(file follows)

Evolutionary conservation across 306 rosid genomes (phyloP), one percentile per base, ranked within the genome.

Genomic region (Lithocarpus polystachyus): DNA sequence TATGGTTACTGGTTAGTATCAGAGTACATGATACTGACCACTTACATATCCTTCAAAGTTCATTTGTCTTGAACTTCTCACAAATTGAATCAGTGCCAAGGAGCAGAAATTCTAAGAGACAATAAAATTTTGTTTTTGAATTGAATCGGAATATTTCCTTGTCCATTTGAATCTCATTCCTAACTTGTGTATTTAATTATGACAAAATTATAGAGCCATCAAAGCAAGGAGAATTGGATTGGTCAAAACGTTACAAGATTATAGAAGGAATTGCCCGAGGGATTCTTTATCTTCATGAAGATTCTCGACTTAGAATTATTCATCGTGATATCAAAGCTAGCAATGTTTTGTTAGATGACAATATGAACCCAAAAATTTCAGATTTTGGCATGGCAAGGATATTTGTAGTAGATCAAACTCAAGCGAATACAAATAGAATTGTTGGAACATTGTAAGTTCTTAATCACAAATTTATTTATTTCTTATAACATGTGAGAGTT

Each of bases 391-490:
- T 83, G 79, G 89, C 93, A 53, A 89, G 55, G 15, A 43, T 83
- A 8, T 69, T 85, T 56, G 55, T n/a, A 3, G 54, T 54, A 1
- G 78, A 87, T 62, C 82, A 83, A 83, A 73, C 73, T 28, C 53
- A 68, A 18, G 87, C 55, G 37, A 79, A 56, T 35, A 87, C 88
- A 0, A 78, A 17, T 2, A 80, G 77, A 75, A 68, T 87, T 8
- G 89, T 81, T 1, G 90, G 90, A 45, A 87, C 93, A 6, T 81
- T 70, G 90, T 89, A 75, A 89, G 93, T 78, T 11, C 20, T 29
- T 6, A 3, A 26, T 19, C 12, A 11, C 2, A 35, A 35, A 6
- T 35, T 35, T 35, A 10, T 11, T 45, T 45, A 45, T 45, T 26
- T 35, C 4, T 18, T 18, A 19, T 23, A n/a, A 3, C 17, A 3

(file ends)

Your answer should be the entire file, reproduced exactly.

Evolutionary conservation across 306 rosid genomes (phyloP), one percentile per base, ranked within the genome.

Genomic region (Lithocarpus polystachyus): DNA sequence TATGGTTACTGGTTAGTATCAGAGTACATGATACTGACCACTTACATATCCTTCAAAGTTCATTTGTCTTGAACTTCTCACAAATTGAATCAGTGCCAAGGAGCAGAAATTCTAAGAGACAATAAAATTTTGTTTTTGAATTGAATCGGAATATTTCCTTGTCCATTTGAATCTCATTCCTAACTTGTGTATTTAATTATGACAAAATTATAGAGCCATCAAAGCAAGGAGAATTGGATTGGTCAAAACGTTACAAGATTATAGAAGGAATTGCCCGAGGGATTCTTTATCTTCATGAAGATTCTCGACTTAGAATTATTCATCGTGATATCAAAGCTAGCAATGTTTTGTTAGATGACAATATGAACCCAAAAATTTCAGATTTTGGCATGGCAAGGATATTTGTAGTAGATCAAACTCAAGCGAATACAAATAGAATTGTTGGAACATTGTAAGTTCTTAATCACAAATTTATTTATTTCTTATAACATGTGAGAGTT

Each of bases 391-490:
- T 83, G 79, G 89, C 93, A 53, A 89, G 55, G 15, A 43, T 83
- A 8, T 69, T 85, T 56, G 55, T n/a, A 3, G 54, T 54, A 1
- G 78, A 87, T 62, C 82, A 83, A 83, A 73, C 73, T 28, C 53
- A 68, A 18, G 87, C 55, G 37, A 79, A 56, T 35, A 87, C 88
- A 0, A 78, A 17, T 2, A 80, G 77, A 75, A 68, T 87, T 8
- G 89, T 81, T 1, G 90, G 90, A 45, A 87, C 93, A 6, T 81
- T 70, G 90, T 89, A 75, A 89, G 93, T 78, T 11, C 20, T 29
- T 6, A 3, A 26, T 19, C 12, A 11, C 2, A 35, A 35, A 6
- T 35, T 35, T 35, A 10, T 11, T 45, T 45, A 45, T 45, T 26
- T 35, C 4, T 18, T 18, A 19, T 23, A n/a, A 3, C 17, A 3